>We’ve all got one. The one that is asked when people find out you are/have writing/written a book. It’s the one that makes us cringe, and makes us wish we were elsewhere. The one that makes us wish we’d never brought it up in the first place.
“So what’s your book about?”
It’s exponentially worse when you know the person you’re talking to doesn’t read the genre you’ve written in. Exponentially worse than that is when the person you’re talking to doesn’t even really read at all.
And if you write fantasy like me? Well, might as well just go ahead and take off your hat and take the shame like a man. Err, woman. Because even science fiction gets more respect than fantasy.
My mother broke my heart the other day when she said “Why don’t you write something other than that fantasy stuff? Like something about your dad.”
Mom, I love you (And I can say this because I know she’ll never read this), but no one wants to read about my dad. He was an amazing man… but his story is not remarkable, and it’s unlikely it would ever sell. Not as a debut novel, anyway. I’ll think about it one day, but I prefer my life to stay out of my writing, at least on the surface.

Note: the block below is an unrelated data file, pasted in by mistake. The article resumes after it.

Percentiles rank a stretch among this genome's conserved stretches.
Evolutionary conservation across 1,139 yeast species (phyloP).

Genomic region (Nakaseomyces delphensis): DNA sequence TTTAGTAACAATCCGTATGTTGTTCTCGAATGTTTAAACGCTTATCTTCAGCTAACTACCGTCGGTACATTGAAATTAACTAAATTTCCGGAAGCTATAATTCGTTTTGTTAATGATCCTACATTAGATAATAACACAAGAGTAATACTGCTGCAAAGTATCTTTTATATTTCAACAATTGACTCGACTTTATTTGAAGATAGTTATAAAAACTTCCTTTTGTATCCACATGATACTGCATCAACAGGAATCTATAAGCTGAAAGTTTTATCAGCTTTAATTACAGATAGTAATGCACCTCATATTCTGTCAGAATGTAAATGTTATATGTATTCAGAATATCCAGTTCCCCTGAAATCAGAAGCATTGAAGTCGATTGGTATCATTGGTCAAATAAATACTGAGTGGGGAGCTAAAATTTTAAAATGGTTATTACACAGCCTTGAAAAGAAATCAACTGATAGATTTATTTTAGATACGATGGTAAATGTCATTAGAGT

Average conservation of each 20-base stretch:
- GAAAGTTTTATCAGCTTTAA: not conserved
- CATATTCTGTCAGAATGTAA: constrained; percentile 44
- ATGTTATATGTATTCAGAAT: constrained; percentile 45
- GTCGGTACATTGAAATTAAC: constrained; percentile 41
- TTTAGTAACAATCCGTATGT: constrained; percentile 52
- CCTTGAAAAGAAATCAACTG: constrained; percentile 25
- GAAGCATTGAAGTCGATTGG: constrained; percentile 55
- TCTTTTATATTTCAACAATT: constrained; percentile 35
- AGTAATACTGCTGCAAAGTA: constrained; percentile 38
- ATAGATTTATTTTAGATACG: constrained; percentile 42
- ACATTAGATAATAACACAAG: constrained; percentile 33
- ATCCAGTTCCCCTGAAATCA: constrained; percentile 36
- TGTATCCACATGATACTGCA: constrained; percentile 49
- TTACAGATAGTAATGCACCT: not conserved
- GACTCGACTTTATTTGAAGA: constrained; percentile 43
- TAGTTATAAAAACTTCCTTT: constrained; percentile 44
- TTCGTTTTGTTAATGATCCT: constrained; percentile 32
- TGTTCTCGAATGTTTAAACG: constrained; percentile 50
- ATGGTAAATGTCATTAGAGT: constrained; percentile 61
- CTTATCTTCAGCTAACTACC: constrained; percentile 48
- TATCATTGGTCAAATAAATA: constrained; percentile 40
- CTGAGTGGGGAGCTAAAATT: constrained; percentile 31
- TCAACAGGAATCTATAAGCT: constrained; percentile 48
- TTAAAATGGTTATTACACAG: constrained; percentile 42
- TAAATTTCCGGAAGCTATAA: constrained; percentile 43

When I mention that my current work in progress is about an assassin hunting for a demon, I can see their eyes glaze over. They don’t get it. And usually, they spout out the usual “I keep meaning to write a book one day.” No one ever says “I keep meaning to paint a portrait one day.”
There’s always this sense that writing isn’t a difficult art, that anyone can do it, regardless of actual writing ability, and regardless of the fact that they’ve never written a word that wasn’t for a grade in their lives. And they always think their life story would be interesting to someone else.
But that’s a rant for another day.
So tell me, dear readers. What is your most dreaded question?